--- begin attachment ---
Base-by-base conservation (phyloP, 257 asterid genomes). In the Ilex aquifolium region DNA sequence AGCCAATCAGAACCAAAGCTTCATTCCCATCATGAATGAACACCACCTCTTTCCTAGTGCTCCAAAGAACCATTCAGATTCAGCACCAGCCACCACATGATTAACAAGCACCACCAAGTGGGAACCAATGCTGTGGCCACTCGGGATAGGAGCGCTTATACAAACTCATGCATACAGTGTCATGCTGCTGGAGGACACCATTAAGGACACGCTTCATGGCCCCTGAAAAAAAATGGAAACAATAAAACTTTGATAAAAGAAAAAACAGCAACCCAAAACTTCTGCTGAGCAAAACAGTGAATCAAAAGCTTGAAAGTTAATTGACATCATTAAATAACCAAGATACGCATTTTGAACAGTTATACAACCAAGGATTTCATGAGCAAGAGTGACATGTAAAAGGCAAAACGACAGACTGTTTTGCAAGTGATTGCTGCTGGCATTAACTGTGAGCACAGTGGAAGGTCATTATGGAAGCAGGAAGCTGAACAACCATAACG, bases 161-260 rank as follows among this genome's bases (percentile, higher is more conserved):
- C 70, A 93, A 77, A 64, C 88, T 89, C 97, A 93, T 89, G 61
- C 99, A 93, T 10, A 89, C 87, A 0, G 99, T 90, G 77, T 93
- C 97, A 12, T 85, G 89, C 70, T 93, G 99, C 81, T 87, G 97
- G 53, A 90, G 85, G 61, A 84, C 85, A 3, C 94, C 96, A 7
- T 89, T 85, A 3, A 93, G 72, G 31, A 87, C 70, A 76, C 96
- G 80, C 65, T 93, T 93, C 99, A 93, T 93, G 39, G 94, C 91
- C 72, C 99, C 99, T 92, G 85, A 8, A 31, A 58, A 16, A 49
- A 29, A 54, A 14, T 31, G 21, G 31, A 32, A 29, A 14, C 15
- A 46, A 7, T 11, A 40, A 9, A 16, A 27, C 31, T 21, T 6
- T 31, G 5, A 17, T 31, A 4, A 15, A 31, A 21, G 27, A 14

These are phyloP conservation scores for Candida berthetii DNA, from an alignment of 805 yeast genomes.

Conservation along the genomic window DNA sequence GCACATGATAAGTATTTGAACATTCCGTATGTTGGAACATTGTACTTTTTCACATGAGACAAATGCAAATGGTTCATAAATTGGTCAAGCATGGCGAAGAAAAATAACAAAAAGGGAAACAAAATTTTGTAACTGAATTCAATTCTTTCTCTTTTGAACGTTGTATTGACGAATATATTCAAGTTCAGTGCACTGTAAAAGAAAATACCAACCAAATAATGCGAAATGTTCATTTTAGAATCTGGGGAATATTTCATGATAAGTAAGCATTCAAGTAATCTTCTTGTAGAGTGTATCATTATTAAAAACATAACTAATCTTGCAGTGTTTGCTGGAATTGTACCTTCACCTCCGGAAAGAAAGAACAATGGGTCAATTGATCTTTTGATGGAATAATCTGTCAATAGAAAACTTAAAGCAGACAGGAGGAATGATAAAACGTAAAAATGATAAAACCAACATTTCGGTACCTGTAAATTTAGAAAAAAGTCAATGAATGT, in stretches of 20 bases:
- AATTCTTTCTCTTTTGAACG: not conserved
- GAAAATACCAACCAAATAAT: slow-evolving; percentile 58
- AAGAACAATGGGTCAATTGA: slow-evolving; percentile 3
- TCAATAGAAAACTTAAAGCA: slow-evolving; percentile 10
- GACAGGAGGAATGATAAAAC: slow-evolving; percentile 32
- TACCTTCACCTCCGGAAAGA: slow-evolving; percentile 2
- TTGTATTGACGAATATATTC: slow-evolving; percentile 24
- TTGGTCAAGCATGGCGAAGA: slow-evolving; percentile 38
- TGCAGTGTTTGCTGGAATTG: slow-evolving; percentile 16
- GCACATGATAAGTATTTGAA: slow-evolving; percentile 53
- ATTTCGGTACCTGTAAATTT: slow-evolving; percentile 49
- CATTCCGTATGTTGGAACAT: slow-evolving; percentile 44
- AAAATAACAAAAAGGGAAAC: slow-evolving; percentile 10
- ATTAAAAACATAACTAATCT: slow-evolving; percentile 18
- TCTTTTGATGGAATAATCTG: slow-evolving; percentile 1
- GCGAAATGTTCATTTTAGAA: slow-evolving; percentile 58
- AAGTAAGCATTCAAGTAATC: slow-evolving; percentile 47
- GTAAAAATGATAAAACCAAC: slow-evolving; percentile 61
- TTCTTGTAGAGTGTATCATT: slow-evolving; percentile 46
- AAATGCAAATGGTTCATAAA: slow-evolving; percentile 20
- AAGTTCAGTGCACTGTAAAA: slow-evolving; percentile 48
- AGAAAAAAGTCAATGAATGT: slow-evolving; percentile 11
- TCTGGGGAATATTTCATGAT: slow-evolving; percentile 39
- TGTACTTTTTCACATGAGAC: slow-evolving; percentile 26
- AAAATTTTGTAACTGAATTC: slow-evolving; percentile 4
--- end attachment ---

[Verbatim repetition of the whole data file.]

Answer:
Base-by-base conservation (phyloP, 257 asterid genomes). In the Ilex aquifolium region DNA sequence AGCCAATCAGAACCAAAGCTTCATTCCCATCATGAATGAACACCACCTCTTTCCTAGTGCTCCAAAGAACCATTCAGATTCAGCACCAGCCACCACATGATTAACAAGCACCACCAAGTGGGAACCAATGCTGTGGCCACTCGGGATAGGAGCGCTTATACAAACTCATGCATACAGTGTCATGCTGCTGGAGGACACCATTAAGGACACGCTTCATGGCCCCTGAAAAAAAATGGAAACAATAAAACTTTGATAAAAGAAAAAACAGCAACCCAAAACTTCTGCTGAGCAAAACAGTGAATCAAAAGCTTGAAAGTTAATTGACATCATTAAATAACCAAGATACGCATTTTGAACAGTTATACAACCAAGGATTTCATGAGCAAGAGTGACATGTAAAAGGCAAAACGACAGACTGTTTTGCAAGTGATTGCTGCTGGCATTAACTGTGAGCACAGTGGAAGGTCATTATGGAAGCAGGAAGCTGAACAACCATAACG, bases 161-260 rank as follows among this genome's bases (percentile, higher is more conserved):
- C 70, A 93, A 77, A 64, C 88, T 89, C 97, A 93, T 89, G 61
- C 99, A 93, T 10, A 89, C 87, A 0, G 99, T 90, G 77, T 93
- C 97, A 12, T 85, G 89, C 70, T 93, G 99, C 81, T 87, G 97
- G 53, A 90, G 85, G 61, A 84, C 85, A 3, C 94, C 96, A 7
- T 89, T 85, A 3, A 93, G 72, G 31, A 87, C 70, A 76, C 96
- G 80, C 65, T 93, T 93, C 99, A 93, T 93, G 39, G 94, C 91
- C 72, C 99, C 99, T 92, G 85, A 8, A 31, A 58, A 16, A 49
- A 29, A 54, A 14, T 31, G 21, G 31, A 32, A 29, A 14, C 15
- A 46, A 7, T 11, A 40, A 9, A 16, A 27, C 31, T 21, T 6
- T 31, G 5, A 17, T 31, A 4, A 15, A 31, A 21, G 27, A 14

These are phyloP conservation scores for Candida berthetii DNA, from an alignment of 805 yeast genomes.

Conservation along the genomic window DNA sequence GCACATGATAAGTATTTGAACATTCCGTATGTTGGAACATTGTACTTTTTCACATGAGACAAATGCAAATGGTTCATAAATTGGTCAAGCATGGCGAAGAAAAATAACAAAAAGGGAAACAAAATTTTGTAACTGAATTCAATTCTTTCTCTTTTGAACGTTGTATTGACGAATATATTCAAGTTCAGTGCACTGTAAAAGAAAATACCAACCAAATAATGCGAAATGTTCATTTTAGAATCTGGGGAATATTTCATGATAAGTAAGCATTCAAGTAATCTTCTTGTAGAGTGTATCATTATTAAAAACATAACTAATCTTGCAGTGTTTGCTGGAATTGTACCTTCACCTCCGGAAAGAAAGAACAATGGGTCAATTGATCTTTTGATGGAATAATCTGTCAATAGAAAACTTAAAGCAGACAGGAGGAATGATAAAACGTAAAAATGATAAAACCAACATTTCGGTACCTGTAAATTTAGAAAAAAGTCAATGAATGT, in stretches of 20 bases:
- AATTCTTTCTCTTTTGAACG: not conserved
- GAAAATACCAACCAAATAAT: slow-evolving; percentile 58
- AAGAACAATGGGTCAATTGA: slow-evolving; percentile 3
- TCAATAGAAAACTTAAAGCA: slow-evolving; percentile 10
- GACAGGAGGAATGATAAAAC: slow-evolving; percentile 32
- TACCTTCACCTCCGGAAAGA: slow-evolving; percentile 2
- TTGTATTGACGAATATATTC: slow-evolving; percentile 24
- TTGGTCAAGCATGGCGAAGA: slow-evolving; percentile 38
- TGCAGTGTTTGCTGGAATTG: slow-evolving; percentile 16
- GCACATGATAAGTATTTGAA: slow-evolving; percentile 53
- ATTTCGGTACCTGTAAATTT: slow-evolving; percentile 49
- CATTCCGTATGTTGGAACAT: slow-evolving; percentile 44
- AAAATAACAAAAAGGGAAAC: slow-evolving; percentile 10
- ATTAAAAACATAACTAATCT: slow-evolving; percentile 18
- TCTTTTGATGGAATAATCTG: slow-evolving; percentile 1
- GCGAAATGTTCATTTTAGAA: slow-evolving; percentile 58
- AAGTAAGCATTCAAGTAATC: slow-evolving; percentile 47
- GTAAAAATGATAAAACCAAC: slow-evolving; percentile 61
- TTCTTGTAGAGTGTATCATT: slow-evolving; percentile 46
- AAATGCAAATGGTTCATAAA: slow-evolving; percentile 20
- AAGTTCAGTGCACTGTAAAA: slow-evolving; percentile 48
- AGAAAAAAGTCAATGAATGT: slow-evolving; percentile 11
- TCTGGGGAATATTTCATGAT: slow-evolving; percentile 39
- TGTACTTTTTCACATGAGAC: slow-evolving; percentile 26
- AAAATTTTGTAACTGAATTC: slow-evolving; percentile 4